The Australian Government is funding DIY Male Health Toolboxes to be sent to men?s sheds around the country. The announcement by the Minister for Indigenous Health, Warren Snowdon, was made as he launched Men?s Health Week with Australian Men?s Shed Association Patron Tim Mathieson in Canberra.
PDF printable version of DIY Male Health Toolboxes for Men?s Sheds (PDF 39 KB)
14 June 2011
The Australian Government is funding DIY Male Health Toolboxes to be sent to men?s sheds around the country.
The announcement by the Minister for Indigenous Health, Warren Snowdon, was made as he launched Men?s Health Week with Australian Men?s Shed Association Patron Tim Mathieson in Canberra today.
?These are actual metal toolbox that will contain a combination of health promotion materials
featuring resources suitable to a shed environment.
?We know that men don?t always feel comfortable picking up a brochure in public ? so these promotion materials such as carpenter?s ! pencils, tape measures, and magnetic clips will be more subtle and hopefully infiltrate sheds with positive health-related messages.?
Mr Mathieson and Mr Snowdon today joined Brumbies players for free health checks provided by ACT Divisions of General Practice at the Sea Scout?s Men?s Shed in Tuggeranong.
Mr Snowdon said he was also pleased to launch a new report funded by the Australian Government and conducted by the Australian Institute of Health and Welfare (AIHW) which suggest many males remain at risk of poor health.
?These toolboxes are a timely reminder for men to address some of the very serious issues raised in AIHW?s The Health of Australian Males report.
?This report shows some disturbing data, including that less than five per cent of males eat sufficient fruit and vegetables and two-thirds of adult males are overweight or obese.
?Men need to make a difference to their own health by taking positi ve health action ? now.
?Eat more fruit and vegetables, lose weight, exercise more, think about your mental health and see your GP regularly ? this is the call to action for Australian men as part of this year?s Men?s Health Week,? he said.
The AIHW report also found: [see further statistics attached]
nearly one-third have a chronic health condition such as cancer or diabeties; and
Australian men make fewer GP visits than women and only 40% of men discuss healthy lifestyle issues with health professionals
Mr Snowdon said the statistical bulletin provided by AIHW, was the first in a series being funded by the Australian Government.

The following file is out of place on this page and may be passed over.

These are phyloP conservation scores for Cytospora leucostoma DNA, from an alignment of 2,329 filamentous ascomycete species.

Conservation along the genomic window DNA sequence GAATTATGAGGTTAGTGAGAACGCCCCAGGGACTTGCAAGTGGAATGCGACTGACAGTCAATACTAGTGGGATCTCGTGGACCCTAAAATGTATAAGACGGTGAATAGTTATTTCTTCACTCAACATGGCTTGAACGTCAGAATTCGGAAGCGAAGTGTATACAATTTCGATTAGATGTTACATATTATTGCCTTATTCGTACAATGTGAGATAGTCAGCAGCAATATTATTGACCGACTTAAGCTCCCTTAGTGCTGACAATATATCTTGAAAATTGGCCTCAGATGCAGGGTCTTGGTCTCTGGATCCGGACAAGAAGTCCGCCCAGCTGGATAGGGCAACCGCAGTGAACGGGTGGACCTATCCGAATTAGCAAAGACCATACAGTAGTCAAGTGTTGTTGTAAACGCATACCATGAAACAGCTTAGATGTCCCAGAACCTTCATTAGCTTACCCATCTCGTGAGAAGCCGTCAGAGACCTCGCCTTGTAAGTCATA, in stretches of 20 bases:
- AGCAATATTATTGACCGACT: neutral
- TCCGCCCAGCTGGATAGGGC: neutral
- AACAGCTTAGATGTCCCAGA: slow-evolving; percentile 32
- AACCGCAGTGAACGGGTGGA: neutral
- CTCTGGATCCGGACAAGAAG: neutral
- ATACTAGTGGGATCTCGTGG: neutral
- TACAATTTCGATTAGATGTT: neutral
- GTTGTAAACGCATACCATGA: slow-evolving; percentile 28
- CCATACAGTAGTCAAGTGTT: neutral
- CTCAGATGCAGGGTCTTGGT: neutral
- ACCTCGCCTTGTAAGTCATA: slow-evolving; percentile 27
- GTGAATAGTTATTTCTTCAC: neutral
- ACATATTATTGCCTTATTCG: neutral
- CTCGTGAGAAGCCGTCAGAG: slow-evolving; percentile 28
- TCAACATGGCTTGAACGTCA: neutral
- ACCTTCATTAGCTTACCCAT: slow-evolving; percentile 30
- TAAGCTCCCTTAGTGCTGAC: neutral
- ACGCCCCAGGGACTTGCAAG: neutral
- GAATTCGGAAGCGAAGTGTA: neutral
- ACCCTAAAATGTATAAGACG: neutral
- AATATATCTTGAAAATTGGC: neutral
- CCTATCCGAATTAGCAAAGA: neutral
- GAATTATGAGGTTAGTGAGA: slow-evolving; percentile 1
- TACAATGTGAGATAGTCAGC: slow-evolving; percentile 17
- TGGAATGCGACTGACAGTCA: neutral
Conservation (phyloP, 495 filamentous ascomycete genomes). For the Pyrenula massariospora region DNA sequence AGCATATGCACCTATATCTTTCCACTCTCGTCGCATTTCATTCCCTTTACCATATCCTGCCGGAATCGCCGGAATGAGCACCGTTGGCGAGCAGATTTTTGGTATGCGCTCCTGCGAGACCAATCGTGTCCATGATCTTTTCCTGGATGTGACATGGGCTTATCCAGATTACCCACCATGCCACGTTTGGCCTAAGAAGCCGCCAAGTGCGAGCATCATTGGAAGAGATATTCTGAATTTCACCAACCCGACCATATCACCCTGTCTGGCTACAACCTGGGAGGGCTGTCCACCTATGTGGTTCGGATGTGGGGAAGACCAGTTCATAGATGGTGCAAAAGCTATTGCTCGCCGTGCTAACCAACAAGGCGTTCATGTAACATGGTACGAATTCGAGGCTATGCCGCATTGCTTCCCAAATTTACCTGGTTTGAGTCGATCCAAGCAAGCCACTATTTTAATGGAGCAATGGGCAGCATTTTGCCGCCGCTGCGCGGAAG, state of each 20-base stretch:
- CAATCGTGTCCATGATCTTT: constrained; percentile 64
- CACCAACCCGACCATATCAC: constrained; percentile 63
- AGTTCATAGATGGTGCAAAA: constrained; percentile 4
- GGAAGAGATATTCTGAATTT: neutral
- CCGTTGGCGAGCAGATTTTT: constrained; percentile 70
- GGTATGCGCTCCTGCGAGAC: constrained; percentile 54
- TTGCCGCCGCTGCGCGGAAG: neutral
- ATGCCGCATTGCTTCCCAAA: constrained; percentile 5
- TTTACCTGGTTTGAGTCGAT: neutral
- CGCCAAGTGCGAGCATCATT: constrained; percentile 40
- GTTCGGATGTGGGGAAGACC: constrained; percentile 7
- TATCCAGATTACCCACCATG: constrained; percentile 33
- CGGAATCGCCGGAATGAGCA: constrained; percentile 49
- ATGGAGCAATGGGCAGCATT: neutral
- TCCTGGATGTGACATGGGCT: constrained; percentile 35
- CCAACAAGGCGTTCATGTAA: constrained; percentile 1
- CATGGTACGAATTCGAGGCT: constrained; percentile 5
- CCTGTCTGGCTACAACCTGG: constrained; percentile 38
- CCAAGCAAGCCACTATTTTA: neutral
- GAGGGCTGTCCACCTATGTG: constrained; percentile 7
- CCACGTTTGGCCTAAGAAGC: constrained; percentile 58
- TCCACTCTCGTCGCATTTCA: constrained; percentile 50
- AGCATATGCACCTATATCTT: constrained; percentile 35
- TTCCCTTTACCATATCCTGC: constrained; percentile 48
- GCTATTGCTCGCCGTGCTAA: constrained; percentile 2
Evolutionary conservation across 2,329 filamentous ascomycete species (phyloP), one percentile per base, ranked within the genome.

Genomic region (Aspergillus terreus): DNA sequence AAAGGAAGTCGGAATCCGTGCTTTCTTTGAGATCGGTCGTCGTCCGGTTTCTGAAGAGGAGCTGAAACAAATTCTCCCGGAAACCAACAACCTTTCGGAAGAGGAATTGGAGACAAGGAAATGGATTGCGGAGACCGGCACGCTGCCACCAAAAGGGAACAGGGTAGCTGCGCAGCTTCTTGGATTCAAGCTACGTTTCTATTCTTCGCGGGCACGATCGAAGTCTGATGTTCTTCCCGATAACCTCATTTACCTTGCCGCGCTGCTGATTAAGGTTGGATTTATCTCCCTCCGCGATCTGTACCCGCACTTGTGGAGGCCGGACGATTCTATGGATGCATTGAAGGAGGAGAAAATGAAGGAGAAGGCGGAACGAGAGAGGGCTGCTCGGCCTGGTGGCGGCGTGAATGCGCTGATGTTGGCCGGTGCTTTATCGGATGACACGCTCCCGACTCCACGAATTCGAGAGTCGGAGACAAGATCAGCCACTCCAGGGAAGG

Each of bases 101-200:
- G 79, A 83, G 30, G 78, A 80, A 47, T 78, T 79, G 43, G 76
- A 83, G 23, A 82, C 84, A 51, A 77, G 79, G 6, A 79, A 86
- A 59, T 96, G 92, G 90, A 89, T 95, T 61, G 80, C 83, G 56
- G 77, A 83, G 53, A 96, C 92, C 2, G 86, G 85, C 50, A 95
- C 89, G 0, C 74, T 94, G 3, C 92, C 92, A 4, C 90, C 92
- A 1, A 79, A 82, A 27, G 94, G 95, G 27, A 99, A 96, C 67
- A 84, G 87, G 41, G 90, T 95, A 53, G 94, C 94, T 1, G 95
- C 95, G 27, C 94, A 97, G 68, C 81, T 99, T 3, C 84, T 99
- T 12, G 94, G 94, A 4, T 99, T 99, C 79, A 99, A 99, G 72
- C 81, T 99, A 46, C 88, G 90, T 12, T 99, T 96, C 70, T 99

To improve male health, Mr Snowdon said the Australian Government is providing:
$10,000 grants to 20 Men?s Sheds for purchasing tools, renovations and support
$2.2m to support the Australian Men?s Sheds Association to employ staff and develop new opportunities to engage men and their communities
$6.9 m for Australia?s first national longitudinal study
$6.8 m to support 13 organisations across Australia to promote the role of Indigenous fatherhood and encourage men to become more active in the lives of their children
the nation?s first ever National Male Health Policy, aimed at promoting the importance of Australian men looking after their health and wellbeing
?All the work the Australian Government is undertaking is to support men to change their behaviour, both in terms of increasing their willingness to access health care and reducing the risks they take with their health,? Mr Snowdon said.
At the event a new program called ?Spanner in the Works? was launched. It will promote free health checks and guest speakers for Australian Men?s Sheds, through the Australian Men?s Shed Association.
This year?s National Men?s Health Week runs from 13 June – 19 June, with activities planned around the nation to raise the profile of men?s health.
The toolkits will be available from September 2011.
The AIHW report is available to download at:
For more information, contact Mr Snowdon?s office (02) 6277 7820
Male Health Statistics (General)
In 2010, there were 11.1 million males living in Australia (49.8 per cent of the population). The median age is 36 years.
Life expectancy for males is 79 years compared with women at almost 84 years. Australian Social Trends, released in June 2010 by the Australian Bureau of Statistics, revealed that life expectancy for Australian males has increased to over 79 years and that the gap between Australian men and women has narrowed by one year over the past decade.
Four per cent of males rate their health as poor and nearly half have had a mental health condition, nearly one-quarter have had a disability and nearly one-third have a chronic health condition.
The leading causes of death (2007) for Australian males are:
Coronary heart disease (17.2%)
Lung cancer (6.7%)
Cerebrovascular diseases (6.4%)
Chronic Obstructive Pulmonary Disease (4.2%)
Prostate cancer (4.2%)
Dementia and Alzheimer?s Disease (3.4%)
Colorectal cancer (3.1%)
While males make up a smaller proportion of GP visits, they make up a greater proportion of emergency department presentations.
Approximately two-thirds of males participate in sport or physical activity (2009-10)
Males overall are more likely than females to engage in risky behaviours such as smoking and illicit drug use and are more likely to be overweight or obese.
Males experience higher mortality rates than women across all ages. Reasons for the mortality differences between men and women are complex and involve the interaction of biological, social and environmental factors.
Much of this mortality and morbidity is related to disease and injuries that are preventable.